By Omiko Awa
IT was like a mini-global carnival with parents and children from over 10 countries donning their traditional attires converge at Westmills and Busybees British School, GRA Apapa, Lagos, to celebrate the school’s International Day.
Organised by the school’s authorities in collaboration with its Parents Teacher Association (PTA), the colourful event showcased the dances and culture of the different nationals that make up the school.
With the theme, different Country, Same People, the gathering witnessed the students from different country recite their national anthems; tell their countries’ history, projecting its role international politics and reasons it must be a destination for other nationals.
Spicing the event was a mock trip to the various countries, which was in the school’s classrooms. Right from the school’s gate guests were issued travellers’ passport and visas, specifically designed for the event, to enable them visit the various countries’ stand. Like the normal visa, the document duly stamped by students acting as Immigration Officers enabled parents, visitors and non-indigenes of a particular country to go to countries of choice unmolested.
Each class aside from being decorated in a particular country’s colours, had students speaking the language serve visitors different delicacies, talk about their natural resources and tourism sites.
According to the PTA chairman, Mr. Nwaji Jibunoh, “the event apart from being educative serves as avenue for parents made up of different nationals to mingle, chart a way forward for the school and instill the spirit of unity in our children.”
On the reason for the day, the school’s head, Atinuke Aluko, said, “we decided to do this to make our children, who come from different parts of the world to understand the concept of diversity and how to relate with each other and irrespective of our coming from different countries, we are one people.”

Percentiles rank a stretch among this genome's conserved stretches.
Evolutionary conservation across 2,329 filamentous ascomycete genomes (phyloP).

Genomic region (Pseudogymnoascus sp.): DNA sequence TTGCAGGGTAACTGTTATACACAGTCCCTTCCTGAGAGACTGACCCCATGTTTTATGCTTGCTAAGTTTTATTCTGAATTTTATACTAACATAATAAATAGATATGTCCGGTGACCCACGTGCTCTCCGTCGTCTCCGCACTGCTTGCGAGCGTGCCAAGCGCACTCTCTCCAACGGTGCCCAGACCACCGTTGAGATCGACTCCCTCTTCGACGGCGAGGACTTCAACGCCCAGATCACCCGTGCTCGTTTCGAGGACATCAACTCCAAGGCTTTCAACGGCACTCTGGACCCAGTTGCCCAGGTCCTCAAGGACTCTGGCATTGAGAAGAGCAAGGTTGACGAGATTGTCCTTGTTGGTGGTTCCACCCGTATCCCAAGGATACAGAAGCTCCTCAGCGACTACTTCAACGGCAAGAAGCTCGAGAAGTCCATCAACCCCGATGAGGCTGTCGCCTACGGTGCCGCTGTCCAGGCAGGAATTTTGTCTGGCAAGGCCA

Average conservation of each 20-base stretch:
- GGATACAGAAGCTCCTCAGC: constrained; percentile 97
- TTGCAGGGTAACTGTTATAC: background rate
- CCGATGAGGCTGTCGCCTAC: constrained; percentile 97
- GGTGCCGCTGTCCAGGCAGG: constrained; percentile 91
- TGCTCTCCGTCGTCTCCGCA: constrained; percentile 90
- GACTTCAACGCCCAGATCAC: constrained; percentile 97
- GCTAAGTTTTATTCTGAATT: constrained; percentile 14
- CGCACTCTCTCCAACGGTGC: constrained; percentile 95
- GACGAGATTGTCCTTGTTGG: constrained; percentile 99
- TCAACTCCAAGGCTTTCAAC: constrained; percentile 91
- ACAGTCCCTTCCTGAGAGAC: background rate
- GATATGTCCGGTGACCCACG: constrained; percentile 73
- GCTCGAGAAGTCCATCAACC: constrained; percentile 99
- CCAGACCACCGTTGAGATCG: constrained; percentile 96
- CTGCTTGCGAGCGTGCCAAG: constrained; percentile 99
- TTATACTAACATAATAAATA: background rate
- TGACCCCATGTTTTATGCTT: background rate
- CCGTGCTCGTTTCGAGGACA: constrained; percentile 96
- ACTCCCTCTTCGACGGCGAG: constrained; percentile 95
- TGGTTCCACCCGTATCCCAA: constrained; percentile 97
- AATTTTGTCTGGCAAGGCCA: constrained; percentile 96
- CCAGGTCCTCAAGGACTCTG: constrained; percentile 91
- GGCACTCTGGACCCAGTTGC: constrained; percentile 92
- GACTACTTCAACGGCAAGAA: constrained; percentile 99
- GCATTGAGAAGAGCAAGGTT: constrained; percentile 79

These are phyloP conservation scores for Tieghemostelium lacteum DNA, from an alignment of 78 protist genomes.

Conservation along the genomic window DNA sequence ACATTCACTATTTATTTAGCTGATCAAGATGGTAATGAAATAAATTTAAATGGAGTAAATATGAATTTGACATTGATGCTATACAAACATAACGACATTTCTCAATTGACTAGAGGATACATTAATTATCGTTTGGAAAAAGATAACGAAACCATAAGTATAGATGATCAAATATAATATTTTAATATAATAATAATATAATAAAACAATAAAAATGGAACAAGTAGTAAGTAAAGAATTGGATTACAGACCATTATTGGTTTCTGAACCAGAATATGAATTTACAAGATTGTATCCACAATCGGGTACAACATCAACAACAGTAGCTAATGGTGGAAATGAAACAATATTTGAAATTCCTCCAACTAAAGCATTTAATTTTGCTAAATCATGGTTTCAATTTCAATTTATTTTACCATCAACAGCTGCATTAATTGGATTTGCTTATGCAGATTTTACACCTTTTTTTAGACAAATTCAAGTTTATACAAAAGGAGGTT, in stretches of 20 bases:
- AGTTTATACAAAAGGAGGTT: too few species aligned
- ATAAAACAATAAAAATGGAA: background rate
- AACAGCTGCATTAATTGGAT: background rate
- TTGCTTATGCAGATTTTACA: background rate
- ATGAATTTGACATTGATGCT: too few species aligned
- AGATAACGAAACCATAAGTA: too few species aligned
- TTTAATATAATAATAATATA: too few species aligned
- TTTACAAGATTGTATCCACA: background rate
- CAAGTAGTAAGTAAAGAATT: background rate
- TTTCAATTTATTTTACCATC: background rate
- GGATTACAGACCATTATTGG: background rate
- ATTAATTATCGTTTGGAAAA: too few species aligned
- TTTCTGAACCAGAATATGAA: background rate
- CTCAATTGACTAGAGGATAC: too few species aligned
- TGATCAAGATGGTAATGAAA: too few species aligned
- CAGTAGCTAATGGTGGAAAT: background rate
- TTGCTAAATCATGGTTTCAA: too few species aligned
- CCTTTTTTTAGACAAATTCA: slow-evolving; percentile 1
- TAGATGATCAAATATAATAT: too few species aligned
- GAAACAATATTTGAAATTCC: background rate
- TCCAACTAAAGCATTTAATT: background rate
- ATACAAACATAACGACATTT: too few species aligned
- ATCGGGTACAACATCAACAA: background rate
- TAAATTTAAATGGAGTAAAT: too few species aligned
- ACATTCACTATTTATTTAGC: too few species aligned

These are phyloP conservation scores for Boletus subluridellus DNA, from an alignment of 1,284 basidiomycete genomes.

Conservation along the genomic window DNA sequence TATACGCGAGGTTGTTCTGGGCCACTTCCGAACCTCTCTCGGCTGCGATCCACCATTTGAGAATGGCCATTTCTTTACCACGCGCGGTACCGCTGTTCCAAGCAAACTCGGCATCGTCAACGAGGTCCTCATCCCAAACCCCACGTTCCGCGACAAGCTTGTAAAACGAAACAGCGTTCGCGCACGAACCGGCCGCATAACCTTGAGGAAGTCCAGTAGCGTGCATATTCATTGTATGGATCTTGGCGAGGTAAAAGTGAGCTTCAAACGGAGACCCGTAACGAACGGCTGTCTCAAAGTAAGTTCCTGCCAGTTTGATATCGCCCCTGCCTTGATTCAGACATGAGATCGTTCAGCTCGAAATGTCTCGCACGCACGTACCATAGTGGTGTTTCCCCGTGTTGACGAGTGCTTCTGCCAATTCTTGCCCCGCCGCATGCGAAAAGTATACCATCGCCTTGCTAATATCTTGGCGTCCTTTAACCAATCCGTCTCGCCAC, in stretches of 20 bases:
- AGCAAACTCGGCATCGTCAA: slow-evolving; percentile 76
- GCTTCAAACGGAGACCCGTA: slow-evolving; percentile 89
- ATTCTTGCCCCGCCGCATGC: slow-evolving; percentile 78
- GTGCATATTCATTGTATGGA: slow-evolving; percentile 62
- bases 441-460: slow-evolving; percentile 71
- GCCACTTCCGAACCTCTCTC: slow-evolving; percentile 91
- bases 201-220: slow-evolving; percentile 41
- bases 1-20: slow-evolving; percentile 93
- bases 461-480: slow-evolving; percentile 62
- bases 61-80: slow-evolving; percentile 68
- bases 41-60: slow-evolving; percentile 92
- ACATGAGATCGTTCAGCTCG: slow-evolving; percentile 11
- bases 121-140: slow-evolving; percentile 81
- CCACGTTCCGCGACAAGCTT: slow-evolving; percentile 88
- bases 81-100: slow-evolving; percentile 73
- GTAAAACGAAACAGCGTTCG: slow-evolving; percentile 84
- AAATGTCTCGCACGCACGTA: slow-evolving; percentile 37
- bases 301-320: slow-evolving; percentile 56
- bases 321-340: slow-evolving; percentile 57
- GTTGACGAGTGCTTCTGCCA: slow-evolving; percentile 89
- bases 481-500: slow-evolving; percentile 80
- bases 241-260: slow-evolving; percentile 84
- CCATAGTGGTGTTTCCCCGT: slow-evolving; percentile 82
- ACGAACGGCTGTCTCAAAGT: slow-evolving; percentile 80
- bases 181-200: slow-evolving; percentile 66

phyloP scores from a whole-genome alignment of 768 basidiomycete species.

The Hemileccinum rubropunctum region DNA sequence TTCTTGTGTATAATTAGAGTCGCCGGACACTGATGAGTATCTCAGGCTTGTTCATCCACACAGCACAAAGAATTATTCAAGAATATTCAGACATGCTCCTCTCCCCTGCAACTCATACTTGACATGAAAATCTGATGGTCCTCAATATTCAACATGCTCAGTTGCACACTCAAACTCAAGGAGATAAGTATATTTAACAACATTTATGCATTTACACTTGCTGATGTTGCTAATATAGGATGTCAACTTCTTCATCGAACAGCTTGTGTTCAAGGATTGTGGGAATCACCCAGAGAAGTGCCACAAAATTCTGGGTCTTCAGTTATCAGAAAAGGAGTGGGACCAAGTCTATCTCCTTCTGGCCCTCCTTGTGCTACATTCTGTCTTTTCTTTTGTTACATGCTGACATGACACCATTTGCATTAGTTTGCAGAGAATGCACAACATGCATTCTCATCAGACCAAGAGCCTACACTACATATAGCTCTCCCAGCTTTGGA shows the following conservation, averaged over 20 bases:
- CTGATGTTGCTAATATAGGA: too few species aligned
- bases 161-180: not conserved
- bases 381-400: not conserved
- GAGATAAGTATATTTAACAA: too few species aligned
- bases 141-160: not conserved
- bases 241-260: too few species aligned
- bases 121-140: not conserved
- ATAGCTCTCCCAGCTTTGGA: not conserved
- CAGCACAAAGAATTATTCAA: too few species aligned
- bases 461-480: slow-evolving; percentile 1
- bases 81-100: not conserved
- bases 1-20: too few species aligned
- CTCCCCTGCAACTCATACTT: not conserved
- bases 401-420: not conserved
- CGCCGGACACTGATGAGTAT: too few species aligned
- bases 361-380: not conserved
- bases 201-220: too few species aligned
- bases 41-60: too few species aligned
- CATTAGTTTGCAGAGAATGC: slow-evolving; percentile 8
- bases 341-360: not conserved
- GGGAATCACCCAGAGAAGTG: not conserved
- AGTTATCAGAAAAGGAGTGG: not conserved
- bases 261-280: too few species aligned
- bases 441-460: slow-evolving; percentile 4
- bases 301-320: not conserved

She added, “the event is a way of teaching global love, acceptance and peace. In our school, we treat everyone as one, we don’t care where you are from; we treat everybody alike. We relate to each other as one and we are working very hard to achieve this in the children, because they see us model our behaviours to what we teach.”
Advising parents and policy-makers Aluko, said, “it is a good thing we begin to teach the children of the world how to relate with each other so that when their generation grows up, hopefully by God’s grace, they will begin to make a difference, maybe not to the whole world; but if we all make a difference in our environment, you never know how far-reaching we may get.”
“So, it is very crucial that parents and educators model the kind of behaviour they want their children to portray. We as a school understand that we are in charge of tomorrow’s leaders because we believe many of them will grow up to lead their countries and as such, we are very particular to teach them about leadership and how to conduct themselves in public,” she noted.
Speaking on what she had learnt from the programme Malak Mroue, said “ I have come to understand that we should live in unity by tolerating each other; though we may look different, somehow we are all connected. I think, it’s time the world realises this and live as one.”